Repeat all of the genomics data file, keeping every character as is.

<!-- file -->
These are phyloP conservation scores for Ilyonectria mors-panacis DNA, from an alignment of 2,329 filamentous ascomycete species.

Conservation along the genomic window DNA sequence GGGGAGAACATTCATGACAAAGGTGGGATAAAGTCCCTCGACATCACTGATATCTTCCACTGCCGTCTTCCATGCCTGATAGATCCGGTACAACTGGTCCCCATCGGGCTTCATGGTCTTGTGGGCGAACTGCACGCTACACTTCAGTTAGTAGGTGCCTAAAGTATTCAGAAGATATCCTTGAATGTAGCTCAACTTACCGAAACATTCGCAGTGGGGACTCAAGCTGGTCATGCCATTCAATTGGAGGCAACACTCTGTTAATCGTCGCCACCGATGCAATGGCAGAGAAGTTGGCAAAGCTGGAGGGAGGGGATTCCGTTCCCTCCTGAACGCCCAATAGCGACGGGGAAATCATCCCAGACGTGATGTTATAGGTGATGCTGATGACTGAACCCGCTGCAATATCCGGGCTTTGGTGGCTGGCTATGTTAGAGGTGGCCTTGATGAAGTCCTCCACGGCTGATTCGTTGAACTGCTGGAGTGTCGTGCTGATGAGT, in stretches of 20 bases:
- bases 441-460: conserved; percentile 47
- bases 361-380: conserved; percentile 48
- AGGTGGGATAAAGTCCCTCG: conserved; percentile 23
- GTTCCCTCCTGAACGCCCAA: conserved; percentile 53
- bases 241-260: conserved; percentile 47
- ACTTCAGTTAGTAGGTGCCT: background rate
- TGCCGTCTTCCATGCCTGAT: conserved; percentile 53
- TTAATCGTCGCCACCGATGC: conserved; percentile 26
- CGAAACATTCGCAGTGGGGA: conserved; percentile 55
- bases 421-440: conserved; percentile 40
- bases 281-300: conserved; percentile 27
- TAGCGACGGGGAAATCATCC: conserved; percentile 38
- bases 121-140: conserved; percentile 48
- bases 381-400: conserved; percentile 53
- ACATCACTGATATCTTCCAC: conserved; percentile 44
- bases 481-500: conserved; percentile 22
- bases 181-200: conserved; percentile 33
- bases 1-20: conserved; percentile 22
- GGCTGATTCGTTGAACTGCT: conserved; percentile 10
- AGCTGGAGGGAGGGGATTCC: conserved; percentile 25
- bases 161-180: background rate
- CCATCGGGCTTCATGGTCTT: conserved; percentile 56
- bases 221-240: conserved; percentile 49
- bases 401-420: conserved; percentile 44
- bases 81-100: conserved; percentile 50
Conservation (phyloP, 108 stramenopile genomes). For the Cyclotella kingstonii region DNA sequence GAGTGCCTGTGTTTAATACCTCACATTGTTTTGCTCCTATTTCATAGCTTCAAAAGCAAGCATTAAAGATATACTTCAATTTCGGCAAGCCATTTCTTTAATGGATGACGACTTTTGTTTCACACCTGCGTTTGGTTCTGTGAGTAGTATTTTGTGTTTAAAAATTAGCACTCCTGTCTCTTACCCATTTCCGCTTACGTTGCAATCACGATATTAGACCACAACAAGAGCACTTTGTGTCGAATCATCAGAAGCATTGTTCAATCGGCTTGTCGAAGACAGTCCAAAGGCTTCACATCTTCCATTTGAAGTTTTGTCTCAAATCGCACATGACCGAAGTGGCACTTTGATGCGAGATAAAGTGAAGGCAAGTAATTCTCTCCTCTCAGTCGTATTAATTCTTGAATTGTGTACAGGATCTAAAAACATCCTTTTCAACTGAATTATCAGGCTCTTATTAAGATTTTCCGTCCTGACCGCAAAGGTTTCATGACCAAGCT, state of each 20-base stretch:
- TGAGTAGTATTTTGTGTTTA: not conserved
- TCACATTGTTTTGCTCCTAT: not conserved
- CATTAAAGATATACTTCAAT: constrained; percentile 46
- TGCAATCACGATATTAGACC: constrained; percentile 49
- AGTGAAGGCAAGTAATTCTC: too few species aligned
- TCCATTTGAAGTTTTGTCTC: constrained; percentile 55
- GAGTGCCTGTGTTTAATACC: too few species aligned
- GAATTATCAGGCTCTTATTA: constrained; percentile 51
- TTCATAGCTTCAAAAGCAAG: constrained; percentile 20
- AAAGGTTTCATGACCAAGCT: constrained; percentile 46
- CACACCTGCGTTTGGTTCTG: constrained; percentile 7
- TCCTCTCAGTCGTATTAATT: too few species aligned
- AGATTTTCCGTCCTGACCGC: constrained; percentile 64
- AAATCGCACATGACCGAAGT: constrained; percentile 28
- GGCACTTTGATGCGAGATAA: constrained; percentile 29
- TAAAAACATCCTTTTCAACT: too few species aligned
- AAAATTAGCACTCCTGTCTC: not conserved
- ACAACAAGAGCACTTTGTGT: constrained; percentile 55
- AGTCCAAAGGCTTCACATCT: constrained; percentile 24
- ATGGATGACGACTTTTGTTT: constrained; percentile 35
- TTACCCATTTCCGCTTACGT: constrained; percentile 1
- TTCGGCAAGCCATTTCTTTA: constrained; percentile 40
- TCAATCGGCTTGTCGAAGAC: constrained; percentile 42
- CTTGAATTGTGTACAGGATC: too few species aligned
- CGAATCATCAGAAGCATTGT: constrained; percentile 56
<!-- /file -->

These are phyloP conservation scores for Ilyonectria mors-panacis DNA, from an alignment of 2,329 filamentous ascomycete species.

Conservation along the genomic window DNA sequence GGGGAGAACATTCATGACAAAGGTGGGATAAAGTCCCTCGACATCACTGATATCTTCCACTGCCGTCTTCCATGCCTGATAGATCCGGTACAACTGGTCCCCATCGGGCTTCATGGTCTTGTGGGCGAACTGCACGCTACACTTCAGTTAGTAGGTGCCTAAAGTATTCAGAAGATATCCTTGAATGTAGCTCAACTTACCGAAACATTCGCAGTGGGGACTCAAGCTGGTCATGCCATTCAATTGGAGGCAACACTCTGTTAATCGTCGCCACCGATGCAATGGCAGAGAAGTTGGCAAAGCTGGAGGGAGGGGATTCCGTTCCCTCCTGAACGCCCAATAGCGACGGGGAAATCATCCCAGACGTGATGTTATAGGTGATGCTGATGACTGAACCCGCTGCAATATCCGGGCTTTGGTGGCTGGCTATGTTAGAGGTGGCCTTGATGAAGTCCTCCACGGCTGATTCGTTGAACTGCTGGAGTGTCGTGCTGATGAGT, in stretches of 20 bases:
- bases 441-460: conserved; percentile 47
- bases 361-380: conserved; percentile 48
- AGGTGGGATAAAGTCCCTCG: conserved; percentile 23
- GTTCCCTCCTGAACGCCCAA: conserved; percentile 53
- bases 241-260: conserved; percentile 47
- ACTTCAGTTAGTAGGTGCCT: background rate
- TGCCGTCTTCCATGCCTGAT: conserved; percentile 53
- TTAATCGTCGCCACCGATGC: conserved; percentile 26
- CGAAACATTCGCAGTGGGGA: conserved; percentile 55
- bases 421-440: conserved; percentile 40
- bases 281-300: conserved; percentile 27
- TAGCGACGGGGAAATCATCC: conserved; percentile 38
- bases 121-140: conserved; percentile 48
- bases 381-400: conserved; percentile 53
- ACATCACTGATATCTTCCAC: conserved; percentile 44
- bases 481-500: conserved; percentile 22
- bases 181-200: conserved; percentile 33
- bases 1-20: conserved; percentile 22
- GGCTGATTCGTTGAACTGCT: conserved; percentile 10
- AGCTGGAGGGAGGGGATTCC: conserved; percentile 25
- bases 161-180: background rate
- CCATCGGGCTTCATGGTCTT: conserved; percentile 56
- bases 221-240: conserved; percentile 49
- bases 401-420: conserved; percentile 44
- bases 81-100: conserved; percentile 50
Conservation (phyloP, 108 stramenopile genomes). For the Cyclotella kingstonii region DNA sequence GAGTGCCTGTGTTTAATACCTCACATTGTTTTGCTCCTATTTCATAGCTTCAAAAGCAAGCATTAAAGATATACTTCAATTTCGGCAAGCCATTTCTTTAATGGATGACGACTTTTGTTTCACACCTGCGTTTGGTTCTGTGAGTAGTATTTTGTGTTTAAAAATTAGCACTCCTGTCTCTTACCCATTTCCGCTTACGTTGCAATCACGATATTAGACCACAACAAGAGCACTTTGTGTCGAATCATCAGAAGCATTGTTCAATCGGCTTGTCGAAGACAGTCCAAAGGCTTCACATCTTCCATTTGAAGTTTTGTCTCAAATCGCACATGACCGAAGTGGCACTTTGATGCGAGATAAAGTGAAGGCAAGTAATTCTCTCCTCTCAGTCGTATTAATTCTTGAATTGTGTACAGGATCTAAAAACATCCTTTTCAACTGAATTATCAGGCTCTTATTAAGATTTTCCGTCCTGACCGCAAAGGTTTCATGACCAAGCT, state of each 20-base stretch:
- TGAGTAGTATTTTGTGTTTA: not conserved
- TCACATTGTTTTGCTCCTAT: not conserved
- CATTAAAGATATACTTCAAT: constrained; percentile 46
- TGCAATCACGATATTAGACC: constrained; percentile 49
- AGTGAAGGCAAGTAATTCTC: too few species aligned
- TCCATTTGAAGTTTTGTCTC: constrained; percentile 55
- GAGTGCCTGTGTTTAATACC: too few species aligned
- GAATTATCAGGCTCTTATTA: constrained; percentile 51
- TTCATAGCTTCAAAAGCAAG: constrained; percentile 20
- AAAGGTTTCATGACCAAGCT: constrained; percentile 46
- CACACCTGCGTTTGGTTCTG: constrained; percentile 7
- TCCTCTCAGTCGTATTAATT: too few species aligned
- AGATTTTCCGTCCTGACCGC: constrained; percentile 64
- AAATCGCACATGACCGAAGT: constrained; percentile 28
- GGCACTTTGATGCGAGATAA: constrained; percentile 29
- TAAAAACATCCTTTTCAACT: too few species aligned
- AAAATTAGCACTCCTGTCTC: not conserved
- ACAACAAGAGCACTTTGTGT: constrained; percentile 55
- AGTCCAAAGGCTTCACATCT: constrained; percentile 24
- ATGGATGACGACTTTTGTTT: constrained; percentile 35
- TTACCCATTTCCGCTTACGT: constrained; percentile 1
- TTCGGCAAGCCATTTCTTTA: constrained; percentile 40
- TCAATCGGCTTGTCGAAGAC: constrained; percentile 42
- CTTGAATTGTGTACAGGATC: too few species aligned
- CGAATCATCAGAAGCATTGT: constrained; percentile 56